Brazil: Exchange Rate Policy

The Brazilian Central Bank cannot aim at placing a floor for the depreciation of the real.

The announcement, on May 22, that QE3 would be gradually tapered in the future led to a turmoil in international financial markets, as investors turned back to developed economies’ assets, giving way to a significant depreciation of the emerging countries’ currencies. From May to August, the Brazilian real depreciated over 20%, with the US dollar rising from R$ 2 to R$ 2.45.

The Brazilian Central Bank (BCB) started to intervene heavily, via exchange rate swaps, akin to sales of US dollar futures. After selling US$ 43.9 billion in exchange rate swaps, on August 22, the BCB launched a program committing itself to sell half billion dollar in exchange swaps daily from Monday to Thursday, and to auction one billion in credit lines on Fridays. The program, together with previous interventions, would total US$ 100 billion in interventions in 2013. Up to December 11, the BCB had sold 76.6 billion in swaps and extended 14.7 billion in credit lines to banks. The chart below illustrates the evolution of the BCB’s interventions and the exchange rate (in units of real per US dollar, i.e., an increase means a depreciation of the real). The program’s announcement coincided with the reversal of the exchange depreciation trend. However, it is important to bear in mind that FED’s decision to postpone the tapering, in mid September, also allowed many other EM currencies to appreciate.

Last week, the BCB announced that it would proceed with the program in 2014, with some adjustments, that shall be announced over the next days. Which adjustments would be advisable? What should the BCB be doing from now on?

The fundamental question is: what is the true goal of BCB’s interventions? The present current account deficit, a measure of external savings, is at the high level of 3.7% of GDP (about US$ 80 billion). Given that Brazil investment/GDP ratio is quite low, less than 20% of GDP, such high deficit indicates that Brazil is using external savings to finance consumption above what it produces. And this raises at least a yellow flag.

The best way of reducing the current account deficit is by depreciating the real exchange rate, which would involve allowing the nominal rate to depreciate above the difference between Brazilian and our foreign commercial partners’ inflation. If the BCB’s interventions are stemming the real from depreciating to a new equilibrium, they would also be hindering the economy’s external equilibrium adjustment, which is not good.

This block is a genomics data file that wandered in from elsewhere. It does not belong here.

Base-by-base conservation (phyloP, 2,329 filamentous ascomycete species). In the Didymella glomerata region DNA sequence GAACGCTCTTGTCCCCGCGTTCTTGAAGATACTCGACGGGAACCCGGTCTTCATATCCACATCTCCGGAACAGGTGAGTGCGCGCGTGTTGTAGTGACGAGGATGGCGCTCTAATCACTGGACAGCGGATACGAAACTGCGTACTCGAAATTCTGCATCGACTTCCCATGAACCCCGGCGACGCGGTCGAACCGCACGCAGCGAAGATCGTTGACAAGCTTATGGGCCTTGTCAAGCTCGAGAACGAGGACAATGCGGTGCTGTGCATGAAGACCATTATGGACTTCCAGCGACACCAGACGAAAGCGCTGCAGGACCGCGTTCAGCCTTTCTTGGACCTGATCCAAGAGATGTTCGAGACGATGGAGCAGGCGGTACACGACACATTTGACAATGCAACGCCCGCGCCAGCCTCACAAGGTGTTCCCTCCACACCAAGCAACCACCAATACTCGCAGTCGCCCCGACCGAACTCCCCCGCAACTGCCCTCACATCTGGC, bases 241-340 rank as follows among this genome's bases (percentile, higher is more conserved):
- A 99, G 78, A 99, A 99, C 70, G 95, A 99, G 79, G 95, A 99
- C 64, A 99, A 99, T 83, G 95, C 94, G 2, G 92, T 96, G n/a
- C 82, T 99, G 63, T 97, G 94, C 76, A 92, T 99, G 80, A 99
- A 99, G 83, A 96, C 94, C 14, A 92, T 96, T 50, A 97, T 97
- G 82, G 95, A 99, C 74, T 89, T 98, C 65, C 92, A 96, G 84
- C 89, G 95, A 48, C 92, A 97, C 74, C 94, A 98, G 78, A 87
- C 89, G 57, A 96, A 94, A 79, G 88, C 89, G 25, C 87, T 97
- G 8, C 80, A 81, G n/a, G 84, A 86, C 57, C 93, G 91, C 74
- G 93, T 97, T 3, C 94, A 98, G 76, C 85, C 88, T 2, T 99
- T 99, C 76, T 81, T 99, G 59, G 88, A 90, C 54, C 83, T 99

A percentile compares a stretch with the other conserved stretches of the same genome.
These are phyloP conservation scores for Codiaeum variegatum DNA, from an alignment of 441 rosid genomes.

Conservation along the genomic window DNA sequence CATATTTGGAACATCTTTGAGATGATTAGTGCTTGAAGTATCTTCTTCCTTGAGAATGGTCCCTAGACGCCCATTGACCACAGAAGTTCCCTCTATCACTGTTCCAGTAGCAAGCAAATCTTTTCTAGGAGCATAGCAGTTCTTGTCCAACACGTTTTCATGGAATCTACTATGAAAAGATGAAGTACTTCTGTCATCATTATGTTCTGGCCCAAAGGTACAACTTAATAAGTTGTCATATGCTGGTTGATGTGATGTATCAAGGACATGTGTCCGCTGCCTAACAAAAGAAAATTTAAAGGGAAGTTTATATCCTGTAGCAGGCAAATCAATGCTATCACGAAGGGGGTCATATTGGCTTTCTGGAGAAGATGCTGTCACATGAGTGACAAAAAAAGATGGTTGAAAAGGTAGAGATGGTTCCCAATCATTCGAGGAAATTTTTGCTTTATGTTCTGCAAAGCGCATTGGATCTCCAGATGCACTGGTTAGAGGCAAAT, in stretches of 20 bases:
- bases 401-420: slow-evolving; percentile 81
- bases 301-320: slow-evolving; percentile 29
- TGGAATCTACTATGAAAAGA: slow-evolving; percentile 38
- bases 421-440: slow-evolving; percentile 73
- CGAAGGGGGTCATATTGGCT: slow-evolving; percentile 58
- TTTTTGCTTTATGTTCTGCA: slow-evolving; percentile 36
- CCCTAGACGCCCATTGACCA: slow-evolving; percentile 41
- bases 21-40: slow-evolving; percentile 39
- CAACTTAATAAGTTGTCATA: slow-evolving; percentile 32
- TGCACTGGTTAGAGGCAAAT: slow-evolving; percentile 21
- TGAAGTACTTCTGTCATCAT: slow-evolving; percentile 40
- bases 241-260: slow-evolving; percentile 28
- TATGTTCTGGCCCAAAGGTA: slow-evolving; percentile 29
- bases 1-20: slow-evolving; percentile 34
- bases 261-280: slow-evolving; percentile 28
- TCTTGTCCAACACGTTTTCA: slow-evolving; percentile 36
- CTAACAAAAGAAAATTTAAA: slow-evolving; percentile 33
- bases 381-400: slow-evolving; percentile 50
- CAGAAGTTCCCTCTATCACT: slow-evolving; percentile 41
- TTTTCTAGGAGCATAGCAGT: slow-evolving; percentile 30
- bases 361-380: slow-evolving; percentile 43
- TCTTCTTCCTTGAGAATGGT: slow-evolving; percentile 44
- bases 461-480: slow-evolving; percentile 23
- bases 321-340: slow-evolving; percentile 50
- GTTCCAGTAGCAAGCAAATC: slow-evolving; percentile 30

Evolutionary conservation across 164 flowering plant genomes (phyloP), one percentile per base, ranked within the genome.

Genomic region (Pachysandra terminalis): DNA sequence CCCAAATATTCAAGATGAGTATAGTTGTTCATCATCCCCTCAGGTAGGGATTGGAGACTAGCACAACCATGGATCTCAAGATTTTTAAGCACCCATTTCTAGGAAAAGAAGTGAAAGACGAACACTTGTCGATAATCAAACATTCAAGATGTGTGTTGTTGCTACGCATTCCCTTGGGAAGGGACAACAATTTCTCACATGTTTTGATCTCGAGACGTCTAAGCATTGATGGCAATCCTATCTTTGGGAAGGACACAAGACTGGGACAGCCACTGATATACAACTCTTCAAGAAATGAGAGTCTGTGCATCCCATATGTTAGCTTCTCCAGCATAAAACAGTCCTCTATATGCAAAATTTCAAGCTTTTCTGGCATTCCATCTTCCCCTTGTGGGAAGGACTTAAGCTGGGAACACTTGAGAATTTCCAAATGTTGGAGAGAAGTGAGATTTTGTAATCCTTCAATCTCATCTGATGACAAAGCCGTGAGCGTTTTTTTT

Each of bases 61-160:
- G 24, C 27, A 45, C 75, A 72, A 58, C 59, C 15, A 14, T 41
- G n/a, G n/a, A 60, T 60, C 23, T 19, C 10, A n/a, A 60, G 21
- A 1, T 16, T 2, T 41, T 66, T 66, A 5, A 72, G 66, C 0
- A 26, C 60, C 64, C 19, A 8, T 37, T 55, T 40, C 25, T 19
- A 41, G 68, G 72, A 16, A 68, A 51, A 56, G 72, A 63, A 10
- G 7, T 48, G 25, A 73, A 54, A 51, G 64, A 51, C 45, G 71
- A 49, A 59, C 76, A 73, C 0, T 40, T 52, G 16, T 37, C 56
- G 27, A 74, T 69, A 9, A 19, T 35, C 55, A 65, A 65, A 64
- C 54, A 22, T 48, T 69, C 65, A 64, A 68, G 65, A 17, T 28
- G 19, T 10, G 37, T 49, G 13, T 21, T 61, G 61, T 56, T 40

The BCB worries about the currency depreciation because of its effect on inflation, which has been under pressure since 2010. To manipulate directly the exchange rate in order to keep the inflation at bay is not the best macroeconomic strategy, because it hinders the correction of the economy’s external disequilibrium. It would be better to combine the on-going interest rate increase with a true fiscal adjustment, reducing public expenditure and subsidized loans given by government-owned banks, and letting the currency depreciate. But this is unlikely to happen in an electoral year, despite the official recent statements on the contrary. The likely scenario for macroeconomic policy in 2014 is a combination of today’s fiscal and parafiscal expansionary policies with moderate interest rate hikes and foreign exchange rate interventions, as already announced by the BCB.

This mistaken combination of macroeconomic policies would lead economic agents to further doubt that the BCB’s foreign exchange interventions are only aiming at providing liquidity and mitigating excess volatility and overshooting. This is especially true if the intervention program for 2014 keeps the “daily rations” swaps sales by the BCB. After all, if the goal is to provide liquidity, it makes little sense to intervene every single day, even when there is no liquidity shortage.

Taking into account its fire power of US$ 360 bi in international reserves, the BCB is able to keep on intervening for a long time in currency markets. If, however, it is intervening to place a floor on the depreciation of the real, instead of just guaranteeing FX liquidity, it will be creating a much bigger potential problem in the future.

Brazilians know by personal experience that an artificially appreciated currency tends to cause severe and fast devaluations, which, among other bad consequences, creates havoc in the country’s international trade, leads to balance sheet problems for firms indebted in hard currency, reducing investment, and raises inflation. Brazil should not take this disaster-prone road once more.